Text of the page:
"Now you wonder why our costs are so high and care so low. The insurance industry will not admit this and Medical Mutual in Cleveland (Ohio) claim they cannot break out these costs. They do not want us to know this, but we do know it since some clients have "third-party administrators" working for them, and since these folks review each claim, they only pay what are really medical bills. Maybe the candidates ought to push for a mandate to force the insurance industry to use real, independent third-party administrators.

"These administrators could not be part of the medical providers in any manner, shape or form.

"By the way, Medical Mutual just purchased one of the largest third-party administrators in Ohio. By so doing they will keep the cash cow producing milk. It is disgusting.

"Think of it folks, we could save about 15 percent to 20 percent of our total bill, and the private insurance boys would still make one hell of a living. It would not be as huge, but still very nice."

There was quite a bit of discussion of the feasibility and potential effectiveness of the proposal, with pdxstudent asking: "How Many in Congress Couldn't Afford Health Insurance?":

"Not many, if any, I imagine. So, in a nation where money equals access to a quality life, why would taking this free service away be that threatening of a charge? What's more is the health insurance industry would not have to "invest" much to make sure that, even if Edwards were to be good with his threat, Congress would get health insurance, and therefore not experience Edwards' threat as much of a threat. Boning up the money to actually provide healthcare for a thousand people is much less of a profit drag than doing the same for hundreds of thousands, if not millions.

"For all these reasons, I don't think Edwards threat means anything. So f**king what if we make the empty gesture of not paying for Congress' healthcare if they won't pay for ours. It's rhetorical bread and circus more than anything, because it isn't really a lever of influence."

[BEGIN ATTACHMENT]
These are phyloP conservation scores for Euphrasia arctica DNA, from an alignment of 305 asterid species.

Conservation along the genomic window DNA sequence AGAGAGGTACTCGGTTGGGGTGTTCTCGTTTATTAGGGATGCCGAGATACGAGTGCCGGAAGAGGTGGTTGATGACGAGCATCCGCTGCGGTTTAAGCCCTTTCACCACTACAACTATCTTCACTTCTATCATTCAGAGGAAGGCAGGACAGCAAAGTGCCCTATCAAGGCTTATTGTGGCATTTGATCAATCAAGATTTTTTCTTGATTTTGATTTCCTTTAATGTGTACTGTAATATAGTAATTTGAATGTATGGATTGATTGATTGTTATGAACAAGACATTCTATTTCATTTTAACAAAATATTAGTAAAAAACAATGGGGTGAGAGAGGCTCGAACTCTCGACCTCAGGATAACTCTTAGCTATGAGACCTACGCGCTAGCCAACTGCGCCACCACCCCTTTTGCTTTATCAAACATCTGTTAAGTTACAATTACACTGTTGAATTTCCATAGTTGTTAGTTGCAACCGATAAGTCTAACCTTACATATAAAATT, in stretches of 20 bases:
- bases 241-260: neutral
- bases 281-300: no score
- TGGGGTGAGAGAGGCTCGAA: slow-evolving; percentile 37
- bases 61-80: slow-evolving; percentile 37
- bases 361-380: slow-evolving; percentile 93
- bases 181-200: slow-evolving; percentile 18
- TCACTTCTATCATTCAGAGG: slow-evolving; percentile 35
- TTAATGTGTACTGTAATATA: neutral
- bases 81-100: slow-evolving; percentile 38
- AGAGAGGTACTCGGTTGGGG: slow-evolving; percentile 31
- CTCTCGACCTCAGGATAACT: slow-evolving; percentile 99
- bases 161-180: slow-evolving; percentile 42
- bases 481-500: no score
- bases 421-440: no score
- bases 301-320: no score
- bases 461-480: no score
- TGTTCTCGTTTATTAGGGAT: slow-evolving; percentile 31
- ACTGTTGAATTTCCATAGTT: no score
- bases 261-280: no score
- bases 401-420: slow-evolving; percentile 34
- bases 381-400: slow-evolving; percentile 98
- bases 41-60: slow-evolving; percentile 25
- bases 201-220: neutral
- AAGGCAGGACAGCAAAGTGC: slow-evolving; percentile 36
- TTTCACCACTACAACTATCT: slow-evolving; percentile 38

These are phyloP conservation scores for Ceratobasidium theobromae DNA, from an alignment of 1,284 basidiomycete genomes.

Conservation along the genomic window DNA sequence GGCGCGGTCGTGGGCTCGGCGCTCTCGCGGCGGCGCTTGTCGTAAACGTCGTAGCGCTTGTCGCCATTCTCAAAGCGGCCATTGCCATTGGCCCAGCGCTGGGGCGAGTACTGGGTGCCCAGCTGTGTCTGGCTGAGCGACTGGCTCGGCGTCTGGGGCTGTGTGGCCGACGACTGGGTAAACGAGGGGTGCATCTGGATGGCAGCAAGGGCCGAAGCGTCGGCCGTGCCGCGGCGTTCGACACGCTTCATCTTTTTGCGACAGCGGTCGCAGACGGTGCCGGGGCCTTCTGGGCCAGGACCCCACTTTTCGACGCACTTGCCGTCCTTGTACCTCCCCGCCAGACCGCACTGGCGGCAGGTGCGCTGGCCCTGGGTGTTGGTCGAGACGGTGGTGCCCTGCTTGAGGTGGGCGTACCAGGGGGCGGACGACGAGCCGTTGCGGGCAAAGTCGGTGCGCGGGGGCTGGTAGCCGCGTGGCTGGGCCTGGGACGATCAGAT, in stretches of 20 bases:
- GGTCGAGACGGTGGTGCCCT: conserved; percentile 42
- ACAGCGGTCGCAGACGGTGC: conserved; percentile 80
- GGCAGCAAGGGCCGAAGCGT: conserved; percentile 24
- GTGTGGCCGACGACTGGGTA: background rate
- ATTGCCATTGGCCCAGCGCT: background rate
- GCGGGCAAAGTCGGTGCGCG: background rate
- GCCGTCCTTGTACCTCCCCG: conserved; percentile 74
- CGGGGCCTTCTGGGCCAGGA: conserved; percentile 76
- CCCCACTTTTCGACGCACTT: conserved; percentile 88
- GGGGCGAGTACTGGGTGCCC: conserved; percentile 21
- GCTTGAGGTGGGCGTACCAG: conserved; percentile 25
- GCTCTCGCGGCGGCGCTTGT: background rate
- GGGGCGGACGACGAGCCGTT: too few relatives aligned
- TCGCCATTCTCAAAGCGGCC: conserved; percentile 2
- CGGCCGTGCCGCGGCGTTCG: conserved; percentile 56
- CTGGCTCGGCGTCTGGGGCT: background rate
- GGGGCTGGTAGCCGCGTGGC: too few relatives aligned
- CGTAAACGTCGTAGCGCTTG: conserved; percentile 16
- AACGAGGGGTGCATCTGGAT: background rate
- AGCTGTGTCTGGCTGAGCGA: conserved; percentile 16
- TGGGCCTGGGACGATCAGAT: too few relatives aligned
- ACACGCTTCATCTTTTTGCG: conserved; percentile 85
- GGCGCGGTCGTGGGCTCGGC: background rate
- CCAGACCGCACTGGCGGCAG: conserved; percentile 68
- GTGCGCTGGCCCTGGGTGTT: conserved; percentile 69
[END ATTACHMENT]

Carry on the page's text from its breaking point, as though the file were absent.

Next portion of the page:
Several readers suggested that pdxstudent was missing the point, including Suzon, who pointed out that "there is such a thing as "gesture politics" and sometimes gestures (and images) can change ways of thinking." Wm Greybeard added: "The point is not just to take away their free insurance … but to lobby their constituents to take away their seat in Congress."

There were some readers with relevant experiences to relate. Dr. Rick Lippin, a regular AlterNet commenter who also writes on the Critical Condition blog, said that while it was a bold plan, he'd like to see it focus more on prevention rather than treatment. And Westomoon, expressing doubt that members of Congress would simply opt out of their coverage and buy private plans, spoke of his or her experience in the federal system:

"I get my healthcare from the program Edwards is threatening to shut down -- the Federal Employees Health Benefits Program. It's not a great insurance program -- co-pay for most things is around 25 percent of strange low-ball numbers set by the insurers plus the substantial balance of the actual market cost of care, and it contains nothing that isn't approved by Sen. Foghorn Leghorn and his snake-handling fundie constituents -- forget about coverage of chiropractic, acupuncture, naturopathy, or any other foreign and satanic practice.

"Reading the article, I also went into a swoon of despair at the "same old, same old" approach -- until I processed the fact that Edwards is also building in a Medicare option. Trust me, I would opt for medicare this instant if I could, and so would you, if you'd seen it in action. It's a relic of the days when health insurance actually covered what you needed to get well, unlike any of the insurance plans in the market these days. It won't take long for the rest of the country to make the same choice, once they're given the option. And, voila, you then have national health with no discernable bad guy who made us shift to the Communist way of life.

"Back to the federal plan. The one good quality it does have is that nobody gets turned down, and pre-existing conditions are covered, after a waiting period. For Congress (and their staffs) to dodge Edwards' ploy by opting for individual plans, nobody in their family could have a pre-existing condition, and they'd have to be ready to cover mental health, maternity costs and a lot of other categories out-of-pocket. Simply having money to spend (and congressional salaries these days put them in the middle class, not the ranks of the wealthy) is not enough to get you insured.

"We have already split into concierge care and gerbil care -- but Congress isn't in the concierge-care plan. For us regular gerbils, a Medicare-based plan is much closer to concierge than anything offered by a private insurer today. I'm not convinced yet that Edwards is the progressives' best hope (my vote is still with Seabiscuit), but this is a damn smart approach to letting the country bring about a single-payer system by "voting with its feet," and thus depriving the right-wing noise machine of its next 30-year grievance."